Harper's Weekly, May 26, 1866

Archives Manuscript Collection

Testimony of Dr. R. M. McGowan
My name is Dr. R. M. McGowan, I live on South Street near Causey. On the 1st day of May 1866 while at my place I heard shots fired and upon going to the door saw several Policemen (one named Carroll) running up the street away from the mob and when they arrived at the bridge one of the policemen was shot - did not see who shot him - I went to dress the wound, while doing so the police returned with an increased force and immediately upon their arrival they commenced firing upon the colored people indiscriminately. There were women and children amidst the colored people. I saw one colored man killed by the police on the bridge, he was running away from them at the time. I saw another colored man endeavoring to conceal himself, when the police shot him and beat him over the head, he was left for dead. After night a colored soldier came to my house for protection, when a number of white men came along accompanied by police. One white man entered my place and asked me "what are you, you damn nigger doing here." I replied "let him alone, he is waiting for the ambulance to gather the murdered." He then said to me "you damn Yankee son of a bitch you can't come down here to live." I think he also said "we will burn you out." At this time the police came to the door when the man said "here is a damn abolitionist who says that the police are doing wrong," the mob cried "bring him out." I was forced out. The Captain of the Police then interfered and said "let him alone, I know him." The next morning they assaulted my store during my absence and I was forced to leave & close it and it remained closed for several days. I think the man who entered my store on the night of the 1st is named Wm. Porter, a butcher. I can identify him.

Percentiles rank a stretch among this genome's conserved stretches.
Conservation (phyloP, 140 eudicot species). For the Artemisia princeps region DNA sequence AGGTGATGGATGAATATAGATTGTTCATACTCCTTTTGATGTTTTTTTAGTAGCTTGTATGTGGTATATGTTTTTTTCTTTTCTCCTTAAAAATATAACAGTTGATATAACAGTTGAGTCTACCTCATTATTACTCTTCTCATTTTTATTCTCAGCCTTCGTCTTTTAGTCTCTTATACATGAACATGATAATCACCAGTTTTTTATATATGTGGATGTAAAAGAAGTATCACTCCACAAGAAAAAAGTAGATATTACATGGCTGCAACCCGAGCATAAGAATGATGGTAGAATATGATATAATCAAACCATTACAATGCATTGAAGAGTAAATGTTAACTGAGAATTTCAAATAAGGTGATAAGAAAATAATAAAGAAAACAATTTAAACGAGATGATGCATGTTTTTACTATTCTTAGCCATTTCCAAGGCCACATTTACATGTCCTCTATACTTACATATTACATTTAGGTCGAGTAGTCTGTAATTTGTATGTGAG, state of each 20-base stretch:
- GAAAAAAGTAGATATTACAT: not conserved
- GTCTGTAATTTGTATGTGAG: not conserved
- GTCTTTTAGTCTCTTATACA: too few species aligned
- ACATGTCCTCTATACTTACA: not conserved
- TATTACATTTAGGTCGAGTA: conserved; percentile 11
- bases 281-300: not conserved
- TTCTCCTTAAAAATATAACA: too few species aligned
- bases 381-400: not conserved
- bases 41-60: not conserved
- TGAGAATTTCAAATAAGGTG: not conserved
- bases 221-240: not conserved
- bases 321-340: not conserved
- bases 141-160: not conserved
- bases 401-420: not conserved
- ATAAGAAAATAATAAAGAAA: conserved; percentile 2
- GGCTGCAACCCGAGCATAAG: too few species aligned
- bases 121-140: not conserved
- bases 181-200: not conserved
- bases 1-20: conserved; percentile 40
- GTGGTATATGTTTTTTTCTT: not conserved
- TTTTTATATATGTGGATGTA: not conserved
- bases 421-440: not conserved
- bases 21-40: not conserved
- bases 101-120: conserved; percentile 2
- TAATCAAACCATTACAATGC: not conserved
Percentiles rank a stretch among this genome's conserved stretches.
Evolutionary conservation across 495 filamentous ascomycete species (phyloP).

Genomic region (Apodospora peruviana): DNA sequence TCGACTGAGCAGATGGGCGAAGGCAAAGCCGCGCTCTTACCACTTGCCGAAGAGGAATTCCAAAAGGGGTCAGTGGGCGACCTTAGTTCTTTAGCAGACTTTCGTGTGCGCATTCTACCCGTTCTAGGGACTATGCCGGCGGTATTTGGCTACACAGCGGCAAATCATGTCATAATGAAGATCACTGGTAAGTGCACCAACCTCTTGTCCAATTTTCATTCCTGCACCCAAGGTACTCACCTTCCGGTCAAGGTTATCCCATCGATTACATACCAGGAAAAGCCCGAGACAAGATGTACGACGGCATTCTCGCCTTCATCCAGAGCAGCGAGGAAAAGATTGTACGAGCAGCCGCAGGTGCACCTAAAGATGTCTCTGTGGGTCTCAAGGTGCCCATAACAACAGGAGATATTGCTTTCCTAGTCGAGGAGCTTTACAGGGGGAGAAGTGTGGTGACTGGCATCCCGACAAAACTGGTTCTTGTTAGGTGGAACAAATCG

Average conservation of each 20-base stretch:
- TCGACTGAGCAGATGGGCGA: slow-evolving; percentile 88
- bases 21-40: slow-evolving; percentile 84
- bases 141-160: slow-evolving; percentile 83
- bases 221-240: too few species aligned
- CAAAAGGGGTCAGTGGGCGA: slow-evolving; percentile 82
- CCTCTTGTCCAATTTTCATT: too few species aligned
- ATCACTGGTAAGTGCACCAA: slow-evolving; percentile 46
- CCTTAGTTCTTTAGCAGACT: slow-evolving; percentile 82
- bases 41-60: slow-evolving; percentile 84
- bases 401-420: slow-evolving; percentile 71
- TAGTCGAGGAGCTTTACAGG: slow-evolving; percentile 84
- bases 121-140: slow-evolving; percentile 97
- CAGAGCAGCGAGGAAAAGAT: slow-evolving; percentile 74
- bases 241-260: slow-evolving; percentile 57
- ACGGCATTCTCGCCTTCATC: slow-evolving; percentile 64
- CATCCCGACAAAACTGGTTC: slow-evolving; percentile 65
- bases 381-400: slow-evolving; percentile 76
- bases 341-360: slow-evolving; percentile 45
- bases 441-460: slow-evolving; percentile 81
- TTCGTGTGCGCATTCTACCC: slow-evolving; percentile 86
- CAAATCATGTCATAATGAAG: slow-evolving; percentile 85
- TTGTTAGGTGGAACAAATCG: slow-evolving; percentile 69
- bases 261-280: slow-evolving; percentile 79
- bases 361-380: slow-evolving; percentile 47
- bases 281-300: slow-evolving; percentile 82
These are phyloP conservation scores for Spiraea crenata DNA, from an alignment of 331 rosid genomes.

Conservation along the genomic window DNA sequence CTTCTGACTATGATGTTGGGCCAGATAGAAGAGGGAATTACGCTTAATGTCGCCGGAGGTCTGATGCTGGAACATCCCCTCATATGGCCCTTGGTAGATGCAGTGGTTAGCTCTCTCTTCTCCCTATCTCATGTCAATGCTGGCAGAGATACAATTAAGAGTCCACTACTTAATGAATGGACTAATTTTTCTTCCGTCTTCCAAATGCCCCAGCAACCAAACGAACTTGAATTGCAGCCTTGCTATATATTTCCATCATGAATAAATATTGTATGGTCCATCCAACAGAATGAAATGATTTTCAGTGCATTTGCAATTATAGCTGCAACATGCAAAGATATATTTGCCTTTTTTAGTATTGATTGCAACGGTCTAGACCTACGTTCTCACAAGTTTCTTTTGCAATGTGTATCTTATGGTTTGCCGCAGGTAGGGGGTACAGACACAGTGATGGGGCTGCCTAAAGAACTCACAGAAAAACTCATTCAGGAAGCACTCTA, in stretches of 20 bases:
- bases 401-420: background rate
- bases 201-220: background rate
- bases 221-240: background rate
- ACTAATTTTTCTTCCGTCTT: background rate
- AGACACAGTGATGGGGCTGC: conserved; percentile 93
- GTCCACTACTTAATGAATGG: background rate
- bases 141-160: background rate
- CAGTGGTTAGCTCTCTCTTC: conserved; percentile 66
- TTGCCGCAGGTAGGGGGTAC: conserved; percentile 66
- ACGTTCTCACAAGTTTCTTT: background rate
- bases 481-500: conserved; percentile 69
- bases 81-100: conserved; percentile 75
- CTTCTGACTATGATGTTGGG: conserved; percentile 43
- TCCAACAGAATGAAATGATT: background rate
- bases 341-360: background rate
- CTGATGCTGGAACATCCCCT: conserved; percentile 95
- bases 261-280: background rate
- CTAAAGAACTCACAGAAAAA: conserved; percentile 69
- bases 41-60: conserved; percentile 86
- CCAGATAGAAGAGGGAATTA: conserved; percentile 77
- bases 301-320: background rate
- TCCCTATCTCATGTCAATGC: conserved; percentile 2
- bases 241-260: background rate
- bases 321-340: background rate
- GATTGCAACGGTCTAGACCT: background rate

Further testimony about the riots . . .

 

  Night Rider Trials, 1909  

Night Rider Trials, 1909

From a composite photograph in Harper's Weekly

Archives Photograph Collection

Night Riders of Reelfoot Lake, Lake County, Tennessee, 1908
Since its creation in 1811-1812, Reelfoot Lake has provided good fishing and incomes for those who live in Lake County. Before the earthquakes that formed the lake, the land that became Reelfoot had been available for sale in land claims. After the lake was created, all the people who used it considered it public domain. In 1908, however, that perception was proven false when the West Tennessee Land Company bought up the land claims and claimed that by owning all of the shoreline, it owned the lake and all of its fishing rights.

The intention of the land company was to drain part of the lake to grow cotton, but the people of Lake County, seeing their lives and livelihoods at stake, formed a vigilante band and used violent means to fight back. They set fire to storehouses, shot at the judge who ruled in the land companyís favor, and, on the night of October 19, 1908, committed murder.